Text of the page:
With the advent of the electric pressure cooker, the number of pressure cooker burn injuries and lawsuits have grown dramatically. Johnson//Becker lawyers have been at the forefront of these lawsuits, helping the victims of pressure cooker explosions and burn injuries.
Over the course of the last five years, Johnson//Becker, PLLC has represented over 700 individuals injured by defective pressure cookers. In addition, the law firm has filed over 200 pressure cooker cases around the country, including at least one in almost every state.
Although this is not an exclusive list, Johnson//Becker pressure cooker lawsuits involving skin burn injuries have involved the following manufacturers:
- Instant Pot (Instant Brands, Inc.)
- Crockpot Express Pot (Sunbeam Products, Inc.)
- NutriPot (NuWave, LLC)
- Ninja Food (SharkNinja Operating, LLC)
- Tristar Products, Inc. (Emeril Lagasee series and the Power Pressure Cooker XL)
- Bella (Sensio, Inc.)
- Philippe Richard (Tabletops Unlimited Inc.)
- Cuisinart (Conair)
- Elite Bistro (Maxi-Matic)
- Cosori (Arovast)
For a complete list of the manufacturers and brand names that Johnson//Becker has brought claims against in the past or is investigating, please visit our main pressure cooker lawsuit webpage.
Types of burns
The keyword burn means more than just a painful burning sensation. Healthline defines a burn as a characterization of severe skin damage that causes skin cells to die.
The skin can take a day or two for the burn injuries to develop. The initial burning, whether first-degree or second-degree, can appear very red and inflamed. It also may look blistery if it ends up being second- or third-degree.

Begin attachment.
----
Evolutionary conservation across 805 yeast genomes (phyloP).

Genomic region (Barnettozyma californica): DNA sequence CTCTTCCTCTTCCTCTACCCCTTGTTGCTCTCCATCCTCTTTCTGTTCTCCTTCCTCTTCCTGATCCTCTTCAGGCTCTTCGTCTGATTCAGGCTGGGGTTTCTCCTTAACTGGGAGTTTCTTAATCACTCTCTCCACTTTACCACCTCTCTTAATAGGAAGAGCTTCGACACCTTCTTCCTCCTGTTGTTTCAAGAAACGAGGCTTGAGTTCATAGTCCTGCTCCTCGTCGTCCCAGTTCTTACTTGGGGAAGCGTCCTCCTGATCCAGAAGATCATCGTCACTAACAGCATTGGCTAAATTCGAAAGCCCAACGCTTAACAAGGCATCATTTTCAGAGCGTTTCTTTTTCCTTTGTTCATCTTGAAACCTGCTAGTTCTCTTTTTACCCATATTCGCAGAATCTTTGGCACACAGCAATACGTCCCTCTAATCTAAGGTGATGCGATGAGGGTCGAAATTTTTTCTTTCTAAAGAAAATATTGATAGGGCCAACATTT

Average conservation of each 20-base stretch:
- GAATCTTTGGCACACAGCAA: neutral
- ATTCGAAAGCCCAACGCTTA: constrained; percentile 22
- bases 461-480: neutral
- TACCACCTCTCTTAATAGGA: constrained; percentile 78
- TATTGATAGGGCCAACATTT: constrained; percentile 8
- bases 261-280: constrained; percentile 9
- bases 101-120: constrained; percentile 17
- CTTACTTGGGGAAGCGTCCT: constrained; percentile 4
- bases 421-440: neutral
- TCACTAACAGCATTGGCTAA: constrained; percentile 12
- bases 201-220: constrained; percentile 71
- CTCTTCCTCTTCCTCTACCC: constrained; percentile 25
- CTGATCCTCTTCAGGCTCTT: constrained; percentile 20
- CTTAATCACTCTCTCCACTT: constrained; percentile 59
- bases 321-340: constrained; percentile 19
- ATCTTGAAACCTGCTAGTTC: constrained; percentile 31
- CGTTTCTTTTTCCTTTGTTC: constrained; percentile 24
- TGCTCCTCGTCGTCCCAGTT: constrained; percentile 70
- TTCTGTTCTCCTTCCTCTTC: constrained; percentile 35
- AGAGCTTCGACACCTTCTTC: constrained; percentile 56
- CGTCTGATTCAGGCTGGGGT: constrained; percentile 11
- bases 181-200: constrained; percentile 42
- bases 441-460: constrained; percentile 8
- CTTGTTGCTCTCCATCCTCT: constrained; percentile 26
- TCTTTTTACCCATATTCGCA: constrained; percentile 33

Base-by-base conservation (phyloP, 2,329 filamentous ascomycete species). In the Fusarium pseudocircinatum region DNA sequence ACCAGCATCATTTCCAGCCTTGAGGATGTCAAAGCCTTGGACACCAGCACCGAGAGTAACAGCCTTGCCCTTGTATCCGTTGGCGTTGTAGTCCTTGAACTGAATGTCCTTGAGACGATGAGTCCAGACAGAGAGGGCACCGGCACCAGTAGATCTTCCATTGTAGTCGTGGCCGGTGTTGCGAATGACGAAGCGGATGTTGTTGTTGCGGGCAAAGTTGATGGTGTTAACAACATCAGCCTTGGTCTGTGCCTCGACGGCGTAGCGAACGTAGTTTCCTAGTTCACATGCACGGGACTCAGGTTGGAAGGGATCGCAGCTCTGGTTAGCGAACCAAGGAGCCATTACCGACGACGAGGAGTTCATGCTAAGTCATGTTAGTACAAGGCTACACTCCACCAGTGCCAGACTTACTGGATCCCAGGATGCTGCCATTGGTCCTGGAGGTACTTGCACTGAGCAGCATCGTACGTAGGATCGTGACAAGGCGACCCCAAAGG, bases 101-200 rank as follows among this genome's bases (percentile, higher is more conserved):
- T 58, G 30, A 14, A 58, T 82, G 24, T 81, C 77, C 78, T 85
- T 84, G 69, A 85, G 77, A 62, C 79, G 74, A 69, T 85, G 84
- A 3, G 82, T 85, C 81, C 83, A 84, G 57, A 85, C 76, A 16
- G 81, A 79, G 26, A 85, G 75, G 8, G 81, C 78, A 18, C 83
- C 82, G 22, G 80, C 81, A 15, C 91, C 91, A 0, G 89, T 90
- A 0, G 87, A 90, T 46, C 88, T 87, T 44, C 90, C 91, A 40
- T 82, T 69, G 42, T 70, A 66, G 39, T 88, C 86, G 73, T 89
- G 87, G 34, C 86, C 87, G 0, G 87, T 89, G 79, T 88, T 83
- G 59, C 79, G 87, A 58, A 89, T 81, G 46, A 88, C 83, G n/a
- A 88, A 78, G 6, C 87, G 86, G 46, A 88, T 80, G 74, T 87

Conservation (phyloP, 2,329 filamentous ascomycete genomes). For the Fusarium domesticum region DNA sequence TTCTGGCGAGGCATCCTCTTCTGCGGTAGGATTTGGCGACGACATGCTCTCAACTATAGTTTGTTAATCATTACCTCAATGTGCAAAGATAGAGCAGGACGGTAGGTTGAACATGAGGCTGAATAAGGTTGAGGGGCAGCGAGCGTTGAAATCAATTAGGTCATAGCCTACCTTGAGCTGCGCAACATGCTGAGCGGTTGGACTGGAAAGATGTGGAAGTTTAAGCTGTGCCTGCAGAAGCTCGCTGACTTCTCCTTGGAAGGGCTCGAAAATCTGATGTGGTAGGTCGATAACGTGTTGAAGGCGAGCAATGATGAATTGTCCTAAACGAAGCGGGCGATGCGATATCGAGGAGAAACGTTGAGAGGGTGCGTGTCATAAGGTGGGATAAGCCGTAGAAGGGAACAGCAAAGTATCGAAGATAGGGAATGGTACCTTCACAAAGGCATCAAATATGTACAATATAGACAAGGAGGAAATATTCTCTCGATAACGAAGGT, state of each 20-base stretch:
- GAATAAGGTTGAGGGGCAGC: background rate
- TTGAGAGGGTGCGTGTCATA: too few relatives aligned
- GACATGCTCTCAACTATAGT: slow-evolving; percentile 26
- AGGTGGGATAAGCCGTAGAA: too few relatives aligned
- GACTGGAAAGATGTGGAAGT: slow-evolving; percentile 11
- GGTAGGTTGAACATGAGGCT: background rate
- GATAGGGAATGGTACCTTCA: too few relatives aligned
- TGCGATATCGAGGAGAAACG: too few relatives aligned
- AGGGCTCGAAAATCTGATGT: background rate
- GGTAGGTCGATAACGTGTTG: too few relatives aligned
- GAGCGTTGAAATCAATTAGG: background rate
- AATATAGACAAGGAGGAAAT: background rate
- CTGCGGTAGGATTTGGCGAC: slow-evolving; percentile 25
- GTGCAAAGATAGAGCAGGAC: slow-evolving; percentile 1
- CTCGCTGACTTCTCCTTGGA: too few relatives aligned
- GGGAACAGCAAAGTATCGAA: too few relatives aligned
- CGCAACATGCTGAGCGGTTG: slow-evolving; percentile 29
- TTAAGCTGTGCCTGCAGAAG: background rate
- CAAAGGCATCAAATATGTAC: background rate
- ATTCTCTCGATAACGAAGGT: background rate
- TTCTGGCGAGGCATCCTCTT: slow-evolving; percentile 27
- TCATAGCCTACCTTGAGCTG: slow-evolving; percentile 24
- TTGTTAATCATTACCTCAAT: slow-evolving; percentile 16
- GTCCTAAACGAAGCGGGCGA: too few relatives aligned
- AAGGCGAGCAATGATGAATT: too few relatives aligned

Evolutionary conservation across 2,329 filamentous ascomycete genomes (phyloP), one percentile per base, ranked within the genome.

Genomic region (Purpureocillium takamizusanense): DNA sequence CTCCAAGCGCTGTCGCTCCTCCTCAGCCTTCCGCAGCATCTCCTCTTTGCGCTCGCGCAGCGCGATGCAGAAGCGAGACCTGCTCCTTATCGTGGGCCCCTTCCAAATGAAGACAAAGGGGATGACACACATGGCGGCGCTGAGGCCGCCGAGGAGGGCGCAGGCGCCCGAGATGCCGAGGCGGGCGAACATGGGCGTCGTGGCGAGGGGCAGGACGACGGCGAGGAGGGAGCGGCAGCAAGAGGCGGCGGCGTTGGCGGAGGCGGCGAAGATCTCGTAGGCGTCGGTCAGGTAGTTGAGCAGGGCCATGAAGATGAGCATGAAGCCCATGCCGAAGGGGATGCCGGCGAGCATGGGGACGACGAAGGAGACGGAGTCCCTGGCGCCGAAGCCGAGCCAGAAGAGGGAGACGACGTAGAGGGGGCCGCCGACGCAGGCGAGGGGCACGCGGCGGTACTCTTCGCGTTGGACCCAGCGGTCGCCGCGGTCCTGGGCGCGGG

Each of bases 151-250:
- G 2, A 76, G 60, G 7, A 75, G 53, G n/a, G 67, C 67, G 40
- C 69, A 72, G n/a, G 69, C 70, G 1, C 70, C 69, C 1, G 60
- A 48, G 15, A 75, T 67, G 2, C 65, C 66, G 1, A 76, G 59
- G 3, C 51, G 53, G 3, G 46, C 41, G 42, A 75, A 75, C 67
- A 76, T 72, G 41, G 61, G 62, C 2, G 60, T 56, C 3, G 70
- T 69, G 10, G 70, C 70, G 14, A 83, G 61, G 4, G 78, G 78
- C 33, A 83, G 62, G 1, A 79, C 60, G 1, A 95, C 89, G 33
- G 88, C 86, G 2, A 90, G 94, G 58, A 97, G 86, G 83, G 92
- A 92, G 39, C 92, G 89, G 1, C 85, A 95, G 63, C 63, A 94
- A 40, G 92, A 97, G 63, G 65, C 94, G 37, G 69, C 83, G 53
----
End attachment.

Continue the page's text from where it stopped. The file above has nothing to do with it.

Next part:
- First-Degree Burn: According to Mayo Clinic, first-degree burns appear red and inflamed. No blisters appear. After a day or two the skin starts to peel and itch, which is part of the healing process.
- Second-Degree Burn: Second-degree burns are more serious. The damage extends beyond the first layer of skin (epidermis) to the second layer (dermis). The skin may blister, which has a yellowish color. Along with blistering, second-degree burn also will have a thickening effect.
- Third-Degree Burn: The most serious type of burn is a third-degree burn. Third-degree extends through every layer of skin. The skin may appear white, charred, dark brown, leathery and/or thicker. Nerve damage may happen, causing numbness. Despite third-degree being the worst type of burn, the victim may not feel it or realize the severity of the injury.
- Fourth-Degree Burn: There is another level of burn, which is a fourth-degree burn. This type of burn extends to the bone and internal organs. According to Healthline, “the type of burn is not based on the cause of it. Scalding, for example, can cause all three burns, depending on how hot the liquid is and how long it stays in contact with the skin.”
Pressure cookers can cause scalding burns, also called thermal burns.
Burn injuries from pressure cookers
The most common types of burn injuries from pressure cookers are a mixture of first- and second-degree thermal burns, although third-degree burns are also common. It is dependent on the incident, but the level of the burn injury relies on how hot the liquid is and the placement of the injury upon the body.
Burn injuries may be more serious if the person has been burned on the face, chest, abdomen, arms, groin, or feet. These types of injuries should receive medical attention.